Powered flight was an incredible technological advance that still inspires wonder and awe today. But once all the swooping, soaring and stunting was over with it, it turned out that flying an airplane – particularly an airplane loaded with passengers and cargo – was one of the most mind-numbingly boring activities a human could be asked to do.

Not surprisingly, the first auto pilot systems – relatively simple devices that could hold a preset altitude and compass heading – appeared within 20 years of the Wright Brothers historic flight and have been an integral part of aviation ever since.

In 1961, the original Mercury astronauts were appalled to learn they would have no direct control over the spaceships they'd soon be risking their lives in. Everything, the spacecraft designers had decided, would be controlled by computers on the ground.

The astronauts revolted, and full capsule control systems were added to later Mercury, Gemini and Apollo spacecraft. The move was vindicated in 1969 when Commander Neil Armstrong look command away from NASA's computers during the last minutes of Apollo 11's approach to the surface of the moon to guide the lunar lander around some large boulders and land the ship himself.

Because we accepted the idea of automated airplanes and spaceships so long ago, people have been predicting the advent of self-driving cars for decades. But, the great irony was that even if automotive technology was so much more basic than aviation or space technology, the environment that cars and trucks operate in has always been so much more dynamic and complex, that autonomous driving systems were simply not practical.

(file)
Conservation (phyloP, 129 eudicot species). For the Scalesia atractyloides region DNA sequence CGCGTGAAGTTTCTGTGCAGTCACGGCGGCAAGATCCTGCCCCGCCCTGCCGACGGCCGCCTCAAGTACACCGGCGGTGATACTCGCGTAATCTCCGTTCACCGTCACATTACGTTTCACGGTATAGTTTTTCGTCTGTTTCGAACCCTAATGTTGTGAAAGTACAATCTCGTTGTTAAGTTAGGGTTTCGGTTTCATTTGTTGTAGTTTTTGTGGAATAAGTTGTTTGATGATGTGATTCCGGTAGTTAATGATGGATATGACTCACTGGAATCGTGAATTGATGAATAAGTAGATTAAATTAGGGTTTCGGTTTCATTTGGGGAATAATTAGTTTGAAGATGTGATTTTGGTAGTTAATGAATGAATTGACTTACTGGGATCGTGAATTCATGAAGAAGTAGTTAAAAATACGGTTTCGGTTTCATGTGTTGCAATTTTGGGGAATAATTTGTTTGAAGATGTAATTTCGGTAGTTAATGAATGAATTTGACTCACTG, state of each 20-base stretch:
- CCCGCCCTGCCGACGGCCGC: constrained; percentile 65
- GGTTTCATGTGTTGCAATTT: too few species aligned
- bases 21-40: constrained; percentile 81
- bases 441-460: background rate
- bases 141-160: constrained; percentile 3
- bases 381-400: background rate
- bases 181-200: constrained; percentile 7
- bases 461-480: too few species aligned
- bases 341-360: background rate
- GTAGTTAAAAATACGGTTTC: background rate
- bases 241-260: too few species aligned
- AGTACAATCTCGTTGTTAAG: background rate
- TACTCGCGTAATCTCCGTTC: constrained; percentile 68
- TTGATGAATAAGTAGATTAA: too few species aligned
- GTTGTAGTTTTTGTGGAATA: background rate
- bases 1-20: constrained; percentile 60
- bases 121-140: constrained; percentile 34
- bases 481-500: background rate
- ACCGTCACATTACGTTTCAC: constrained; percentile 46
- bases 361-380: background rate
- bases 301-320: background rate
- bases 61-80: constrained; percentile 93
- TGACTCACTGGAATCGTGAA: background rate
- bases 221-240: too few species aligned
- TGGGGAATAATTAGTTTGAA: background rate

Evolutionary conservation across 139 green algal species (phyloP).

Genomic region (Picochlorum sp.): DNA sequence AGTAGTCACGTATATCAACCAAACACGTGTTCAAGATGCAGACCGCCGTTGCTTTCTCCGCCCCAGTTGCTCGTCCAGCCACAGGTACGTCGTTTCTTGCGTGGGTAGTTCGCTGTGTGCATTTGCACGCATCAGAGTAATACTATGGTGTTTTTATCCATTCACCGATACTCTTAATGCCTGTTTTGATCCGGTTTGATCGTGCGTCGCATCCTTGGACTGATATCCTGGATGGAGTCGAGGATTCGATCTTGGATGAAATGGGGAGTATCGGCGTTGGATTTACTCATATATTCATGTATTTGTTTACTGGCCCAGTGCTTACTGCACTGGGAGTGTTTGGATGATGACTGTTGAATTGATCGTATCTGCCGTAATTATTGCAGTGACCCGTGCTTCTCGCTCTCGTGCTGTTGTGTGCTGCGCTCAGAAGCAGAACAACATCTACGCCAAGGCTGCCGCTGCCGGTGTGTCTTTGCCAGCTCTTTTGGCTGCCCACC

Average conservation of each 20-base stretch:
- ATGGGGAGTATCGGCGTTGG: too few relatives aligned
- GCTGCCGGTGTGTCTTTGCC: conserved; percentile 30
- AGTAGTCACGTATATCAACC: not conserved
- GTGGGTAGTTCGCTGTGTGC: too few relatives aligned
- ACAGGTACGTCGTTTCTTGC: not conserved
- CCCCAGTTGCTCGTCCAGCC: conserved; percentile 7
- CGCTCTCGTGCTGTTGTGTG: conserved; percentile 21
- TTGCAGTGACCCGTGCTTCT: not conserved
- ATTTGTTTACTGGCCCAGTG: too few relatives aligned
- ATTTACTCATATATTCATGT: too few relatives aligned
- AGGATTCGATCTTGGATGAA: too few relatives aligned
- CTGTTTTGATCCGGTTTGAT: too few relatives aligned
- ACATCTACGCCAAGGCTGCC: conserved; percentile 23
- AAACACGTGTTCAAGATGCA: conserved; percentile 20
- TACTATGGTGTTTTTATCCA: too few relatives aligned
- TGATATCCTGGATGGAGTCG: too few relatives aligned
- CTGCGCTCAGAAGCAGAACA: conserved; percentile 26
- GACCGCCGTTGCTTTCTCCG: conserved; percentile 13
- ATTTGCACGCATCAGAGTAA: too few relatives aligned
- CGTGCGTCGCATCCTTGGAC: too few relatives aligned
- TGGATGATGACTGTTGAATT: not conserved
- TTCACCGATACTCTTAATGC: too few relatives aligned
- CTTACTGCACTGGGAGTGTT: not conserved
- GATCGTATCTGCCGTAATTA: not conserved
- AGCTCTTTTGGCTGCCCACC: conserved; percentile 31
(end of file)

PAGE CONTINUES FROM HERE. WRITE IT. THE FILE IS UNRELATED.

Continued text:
Until today, that is.

Commercial vehicle powertrains have been trending toward more automation for a decade now. And that trend has only accelerated over the past couple of years. Today, it seems clear that high degrees of automation will be commonplace for both commercial trucks and passenger cars alike, eventually culminating in fully autonomous cars and trucks capable of operating with any human control whatsoever.

The trucking industry is at a watershed moment in its history: a time when technology, regulation, economics, litigation and the simple need to attract human drivers have converged in ways that simply weren't possible just five years ago, creating powerful new powertrain systems that are radically altering the way freight is moved.

If you're a fleet manager and you want better fuel economy, then automated manual transmissions coupled with predictive cruise control systems can guarantee you the highest possible mpg numbers, day in and day out, regardless of how young, old or skilled the driver behind the wheel is.

If you're a politician who wants cleaner air, compact and powerful microcomputers using sophisticated fuel mapping algorithms and real-time vehicle performance data can consistently keep vehicle emissions within legal standards without degrading vehicle performance.

If you're an insurance company with trucking clients, advanced safety systems including adaptive cruise control, anti-rollover protection, lane-departure warnings and automatic tire inflation systems can help drivers be better aware of threats act safely, even when they're tired or distracted.

And if you're a young person who decides to take a truck-driving job, but has never driven anything more sophisticated than a Honda Accord, an automated manual transmission can vastly reduce your learning curve and stress levels out on the highway -- and might just consider turning a job into a career.

And, as recent news has shown, these trends are just the beginning. A lot sooner than most of us think, we'll see drivers handing full vehicle control over to fully-automated and integrated drivetrains to take a break during a dull run on a long, straight flat, Midwestern highway or electronically-tethered trucks platooning in tight convoy formations to pick up a free 7- to 9-percent fuel economy boost on a coast-to-coast run.

A lot of this – heck, most of this – is anathema to Old School truck drivers. But, increasingly, this influx of technology is simply business as usual to younger drivers. And the next generation of drivers entering the industry won't bat an eye at these advanced vehicle systems.

The future of trucking is already here. The only question is how quickly will it become the new normal in our industry?